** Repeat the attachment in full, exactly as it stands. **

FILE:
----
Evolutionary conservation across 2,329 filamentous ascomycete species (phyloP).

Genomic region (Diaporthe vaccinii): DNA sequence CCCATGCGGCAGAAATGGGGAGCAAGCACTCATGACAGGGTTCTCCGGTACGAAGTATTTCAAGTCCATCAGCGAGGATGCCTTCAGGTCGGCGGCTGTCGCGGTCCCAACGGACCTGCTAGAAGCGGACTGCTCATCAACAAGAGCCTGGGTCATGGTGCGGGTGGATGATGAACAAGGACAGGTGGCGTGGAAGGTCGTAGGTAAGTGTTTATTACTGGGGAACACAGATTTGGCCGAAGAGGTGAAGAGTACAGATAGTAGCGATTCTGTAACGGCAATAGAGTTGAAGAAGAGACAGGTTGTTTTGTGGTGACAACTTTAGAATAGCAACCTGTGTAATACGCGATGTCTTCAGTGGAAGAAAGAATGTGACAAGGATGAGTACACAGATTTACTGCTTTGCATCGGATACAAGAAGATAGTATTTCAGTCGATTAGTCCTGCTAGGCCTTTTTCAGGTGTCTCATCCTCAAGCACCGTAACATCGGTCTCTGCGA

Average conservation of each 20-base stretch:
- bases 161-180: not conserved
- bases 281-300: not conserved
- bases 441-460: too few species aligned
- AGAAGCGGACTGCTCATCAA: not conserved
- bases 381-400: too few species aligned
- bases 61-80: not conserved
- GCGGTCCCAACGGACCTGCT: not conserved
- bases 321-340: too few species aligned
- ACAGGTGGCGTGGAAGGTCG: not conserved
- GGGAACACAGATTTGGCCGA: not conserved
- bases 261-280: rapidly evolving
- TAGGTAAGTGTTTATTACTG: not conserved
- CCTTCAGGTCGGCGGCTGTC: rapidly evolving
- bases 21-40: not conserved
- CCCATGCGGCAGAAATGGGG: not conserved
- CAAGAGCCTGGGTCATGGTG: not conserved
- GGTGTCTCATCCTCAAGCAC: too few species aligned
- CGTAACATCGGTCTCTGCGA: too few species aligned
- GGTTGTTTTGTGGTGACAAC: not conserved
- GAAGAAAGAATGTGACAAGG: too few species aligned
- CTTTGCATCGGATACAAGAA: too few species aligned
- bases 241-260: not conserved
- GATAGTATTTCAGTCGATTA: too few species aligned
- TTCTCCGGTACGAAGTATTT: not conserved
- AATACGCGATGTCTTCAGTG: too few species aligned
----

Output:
Evolutionary conservation across 2,329 filamentous ascomycete species (phyloP).

Genomic region (Diaporthe vaccinii): DNA sequence CCCATGCGGCAGAAATGGGGAGCAAGCACTCATGACAGGGTTCTCCGGTACGAAGTATTTCAAGTCCATCAGCGAGGATGCCTTCAGGTCGGCGGCTGTCGCGGTCCCAACGGACCTGCTAGAAGCGGACTGCTCATCAACAAGAGCCTGGGTCATGGTGCGGGTGGATGATGAACAAGGACAGGTGGCGTGGAAGGTCGTAGGTAAGTGTTTATTACTGGGGAACACAGATTTGGCCGAAGAGGTGAAGAGTACAGATAGTAGCGATTCTGTAACGGCAATAGAGTTGAAGAAGAGACAGGTTGTTTTGTGGTGACAACTTTAGAATAGCAACCTGTGTAATACGCGATGTCTTCAGTGGAAGAAAGAATGTGACAAGGATGAGTACACAGATTTACTGCTTTGCATCGGATACAAGAAGATAGTATTTCAGTCGATTAGTCCTGCTAGGCCTTTTTCAGGTGTCTCATCCTCAAGCACCGTAACATCGGTCTCTGCGA

Average conservation of each 20-base stretch:
- bases 161-180: not conserved
- bases 281-300: not conserved
- bases 441-460: too few species aligned
- AGAAGCGGACTGCTCATCAA: not conserved
- bases 381-400: too few species aligned
- bases 61-80: not conserved
- GCGGTCCCAACGGACCTGCT: not conserved
- bases 321-340: too few species aligned
- ACAGGTGGCGTGGAAGGTCG: not conserved
- GGGAACACAGATTTGGCCGA: not conserved
- bases 261-280: rapidly evolving
- TAGGTAAGTGTTTATTACTG: not conserved
- CCTTCAGGTCGGCGGCTGTC: rapidly evolving
- bases 21-40: not conserved
- CCCATGCGGCAGAAATGGGG: not conserved
- CAAGAGCCTGGGTCATGGTG: not conserved
- GGTGTCTCATCCTCAAGCAC: too few species aligned
- CGTAACATCGGTCTCTGCGA: too few species aligned
- GGTTGTTTTGTGGTGACAAC: not conserved
- GAAGAAAGAATGTGACAAGG: too few species aligned
- CTTTGCATCGGATACAAGAA: too few species aligned
- bases 241-260: not conserved
- GATAGTATTTCAGTCGATTA: too few species aligned
- TTCTCCGGTACGAAGTATTT: not conserved
- AATACGCGATGTCTTCAGTG: too few species aligned